Army undersecretary Westphal tours Tucson Raytheon

2013-08-29T00:00:00Z 2013-08-29T08:33:40Z Army undersecretary Westphal tours Tucson RaytheonBy Carmen Duarte Arizona Daily Star Arizona Daily Star

Undersecretary of the Army Joseph W. Westphal toured Raytheon Missile Systems on Wednesday, looking at its operations and how budget cuts are affecting production.

U.S. Rep. Ron Barber, a Tucson Democrat, is hosting Westphal for a two-day tour of Southern Arizona defense contractors.

The tour continues todlay at Fort Huachuca, where Westphal and Barber will meet with military leaders and the Fort Huachuca 50, an organization that supports the mission and personnel of the fort.

Fort Huachuca has an intelligence training center, a communications systems design center and an electronic proving ground, which tests radio systems and equipment.

“Raytheon is a very important defense partner, and it produces a number of systems for us,” Westphal said at a news conference Wednesday at Tucson International Airport’s executive terminal before he toured Raytheon’s plant complex near the airport.

Westphal planned to meet with administrators and “talk to the work force” to see how they are adjusting to budget reductions and the procurement of defense systems.

Defense systems built by Raytheon for the Army, said Westphal, are:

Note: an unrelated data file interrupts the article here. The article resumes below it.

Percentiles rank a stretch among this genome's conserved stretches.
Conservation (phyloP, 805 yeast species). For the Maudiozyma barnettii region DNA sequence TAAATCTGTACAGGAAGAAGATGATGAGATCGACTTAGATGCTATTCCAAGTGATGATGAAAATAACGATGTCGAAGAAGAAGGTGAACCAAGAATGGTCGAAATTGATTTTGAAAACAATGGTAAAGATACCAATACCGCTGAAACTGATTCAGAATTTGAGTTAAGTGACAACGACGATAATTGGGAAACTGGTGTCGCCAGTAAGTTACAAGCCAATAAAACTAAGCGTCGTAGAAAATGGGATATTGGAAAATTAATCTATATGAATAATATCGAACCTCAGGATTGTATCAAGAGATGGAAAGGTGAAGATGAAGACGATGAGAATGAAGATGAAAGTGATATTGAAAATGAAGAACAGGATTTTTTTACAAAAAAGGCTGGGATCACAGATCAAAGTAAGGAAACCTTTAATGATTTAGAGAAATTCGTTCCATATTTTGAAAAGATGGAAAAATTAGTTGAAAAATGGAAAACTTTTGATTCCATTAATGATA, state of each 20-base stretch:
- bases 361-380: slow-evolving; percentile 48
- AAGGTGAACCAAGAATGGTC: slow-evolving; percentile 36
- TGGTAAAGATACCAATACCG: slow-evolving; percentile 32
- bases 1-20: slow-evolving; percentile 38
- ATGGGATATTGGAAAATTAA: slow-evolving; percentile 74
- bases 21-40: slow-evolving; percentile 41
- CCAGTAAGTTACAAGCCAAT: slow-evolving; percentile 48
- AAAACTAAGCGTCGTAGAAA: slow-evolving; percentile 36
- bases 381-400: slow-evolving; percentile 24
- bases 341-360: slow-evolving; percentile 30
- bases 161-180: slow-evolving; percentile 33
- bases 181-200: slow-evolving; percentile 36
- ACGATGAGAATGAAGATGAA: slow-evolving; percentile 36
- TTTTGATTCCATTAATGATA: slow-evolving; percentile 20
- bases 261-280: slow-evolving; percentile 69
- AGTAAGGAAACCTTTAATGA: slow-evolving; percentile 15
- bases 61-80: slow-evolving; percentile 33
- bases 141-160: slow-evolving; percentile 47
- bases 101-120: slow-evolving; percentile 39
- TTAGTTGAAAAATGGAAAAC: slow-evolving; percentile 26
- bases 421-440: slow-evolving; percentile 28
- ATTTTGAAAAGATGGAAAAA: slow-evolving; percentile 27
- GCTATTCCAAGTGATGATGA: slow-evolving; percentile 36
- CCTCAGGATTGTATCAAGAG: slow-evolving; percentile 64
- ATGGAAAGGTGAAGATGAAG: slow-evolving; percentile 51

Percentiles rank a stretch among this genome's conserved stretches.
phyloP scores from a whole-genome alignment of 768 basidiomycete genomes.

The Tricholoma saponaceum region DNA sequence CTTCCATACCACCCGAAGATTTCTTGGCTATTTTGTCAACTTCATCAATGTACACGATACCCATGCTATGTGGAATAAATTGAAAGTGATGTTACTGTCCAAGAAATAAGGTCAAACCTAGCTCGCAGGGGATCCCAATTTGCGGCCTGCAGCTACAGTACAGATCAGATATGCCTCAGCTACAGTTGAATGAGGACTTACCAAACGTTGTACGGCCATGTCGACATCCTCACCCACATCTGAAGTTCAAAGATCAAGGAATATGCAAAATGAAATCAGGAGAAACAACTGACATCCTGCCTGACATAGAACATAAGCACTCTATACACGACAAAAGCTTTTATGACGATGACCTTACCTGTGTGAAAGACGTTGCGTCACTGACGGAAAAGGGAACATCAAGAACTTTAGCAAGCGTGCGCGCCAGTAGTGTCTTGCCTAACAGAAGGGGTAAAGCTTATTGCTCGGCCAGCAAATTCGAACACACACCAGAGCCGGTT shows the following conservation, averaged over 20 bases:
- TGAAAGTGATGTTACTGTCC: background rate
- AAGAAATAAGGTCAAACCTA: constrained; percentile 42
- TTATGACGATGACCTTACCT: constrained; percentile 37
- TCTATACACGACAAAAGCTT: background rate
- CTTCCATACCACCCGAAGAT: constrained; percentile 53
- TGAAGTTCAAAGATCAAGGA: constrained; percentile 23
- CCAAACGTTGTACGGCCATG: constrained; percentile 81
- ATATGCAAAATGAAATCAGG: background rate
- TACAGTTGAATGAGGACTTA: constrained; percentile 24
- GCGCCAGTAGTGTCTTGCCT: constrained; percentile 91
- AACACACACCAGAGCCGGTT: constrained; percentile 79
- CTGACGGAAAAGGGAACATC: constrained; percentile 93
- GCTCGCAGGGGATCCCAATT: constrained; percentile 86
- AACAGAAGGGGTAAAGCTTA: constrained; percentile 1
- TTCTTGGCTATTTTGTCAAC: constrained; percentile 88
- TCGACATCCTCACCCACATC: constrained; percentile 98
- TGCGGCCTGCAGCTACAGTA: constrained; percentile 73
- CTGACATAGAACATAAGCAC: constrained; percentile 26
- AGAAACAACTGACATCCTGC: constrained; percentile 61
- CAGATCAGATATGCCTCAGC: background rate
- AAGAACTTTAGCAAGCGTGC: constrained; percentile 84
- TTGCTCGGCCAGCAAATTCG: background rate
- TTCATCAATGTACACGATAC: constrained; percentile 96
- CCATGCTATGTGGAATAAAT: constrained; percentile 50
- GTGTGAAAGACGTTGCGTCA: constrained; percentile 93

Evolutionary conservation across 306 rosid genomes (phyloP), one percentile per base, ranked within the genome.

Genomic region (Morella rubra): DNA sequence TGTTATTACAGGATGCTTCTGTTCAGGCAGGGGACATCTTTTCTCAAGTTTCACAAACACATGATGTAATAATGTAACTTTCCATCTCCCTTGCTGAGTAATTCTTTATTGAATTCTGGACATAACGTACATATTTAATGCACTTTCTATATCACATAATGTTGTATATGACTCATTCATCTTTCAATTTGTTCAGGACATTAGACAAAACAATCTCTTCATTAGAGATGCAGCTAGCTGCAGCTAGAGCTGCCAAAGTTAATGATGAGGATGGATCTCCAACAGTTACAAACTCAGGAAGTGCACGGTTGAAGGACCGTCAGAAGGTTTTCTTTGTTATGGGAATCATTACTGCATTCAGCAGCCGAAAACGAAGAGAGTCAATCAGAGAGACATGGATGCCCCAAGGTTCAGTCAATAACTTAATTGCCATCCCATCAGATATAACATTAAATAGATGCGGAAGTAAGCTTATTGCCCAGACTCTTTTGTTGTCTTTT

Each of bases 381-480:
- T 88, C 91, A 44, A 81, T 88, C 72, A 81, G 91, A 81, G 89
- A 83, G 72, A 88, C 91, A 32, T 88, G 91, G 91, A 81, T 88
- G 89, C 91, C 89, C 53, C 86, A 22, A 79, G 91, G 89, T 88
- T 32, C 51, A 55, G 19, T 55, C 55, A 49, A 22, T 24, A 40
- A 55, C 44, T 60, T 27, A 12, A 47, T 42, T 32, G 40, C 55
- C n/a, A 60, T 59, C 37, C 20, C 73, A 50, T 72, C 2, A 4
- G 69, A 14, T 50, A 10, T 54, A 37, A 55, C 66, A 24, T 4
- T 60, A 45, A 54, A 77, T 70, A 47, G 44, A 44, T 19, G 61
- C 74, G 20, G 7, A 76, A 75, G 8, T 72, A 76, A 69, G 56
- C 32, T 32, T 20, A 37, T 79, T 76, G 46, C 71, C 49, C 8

• The Excalibur, a 155 mm precision-guided artillery projectile that uses GPS satellite guidance to strike within about 13 feet of its target at a range of more than 20 miles. The Excalibur was developed and made for the Army and Marine Corps by Raytheon Missile Systems in Tucson.

• The TOW (Tube-launched, Optically tracked, Wire- or Wireless-guided) missile is an anti-tank weapon made by Raytheon in Tucson and deployed by the U.S. and more than 40 allied nations. Fired from mobile or vehicle-mounted launchers and helicopters, the TOW can also be used against fortifications and vehicles.

• JLENS — a shortened acronym for Joint Land Attack Cruise Missile Defense Elevated Netted Sensor System — is a system of two football-field-sized aerostats, or tethered blimps, that float at 10,000 feet and carry powerful radars to detect and target threats such as cruise missiles. The Army recently took delivery of one JLENS system from the program’s prime contractor, Raytheon’s Integrated Defense Systems unit, based in Tewksbury, Mass.

Barber, who sits on the House Armed Services Committee, said, “Sequestration is the most irresponsible decision Congress has made. .... Across-the-board cuts are hurting communities and the military.”

Military-service personnel need to be properly supported, said Barber. He said the Army will reduce its ranks by 80,000 soldiers over the next five years.

“I do have hope that Congress will come up with a budget before the end of the fiscal year. But we are preparing for a reality of a continuing resolution,” said Westphal.

Under continuing resolutions, troops are not able to train adequately, and that is dangerous, Westphal said.

Assistant Business Editor David Wichner contributed to this report.Contact reporter Carmen Duarte at cduarte@azstarnet.com or at 573-4104.

Copyright 2014 Arizona Daily Star. All rights reserved. This material may not be published, broadcast, rewritten or redistributed.

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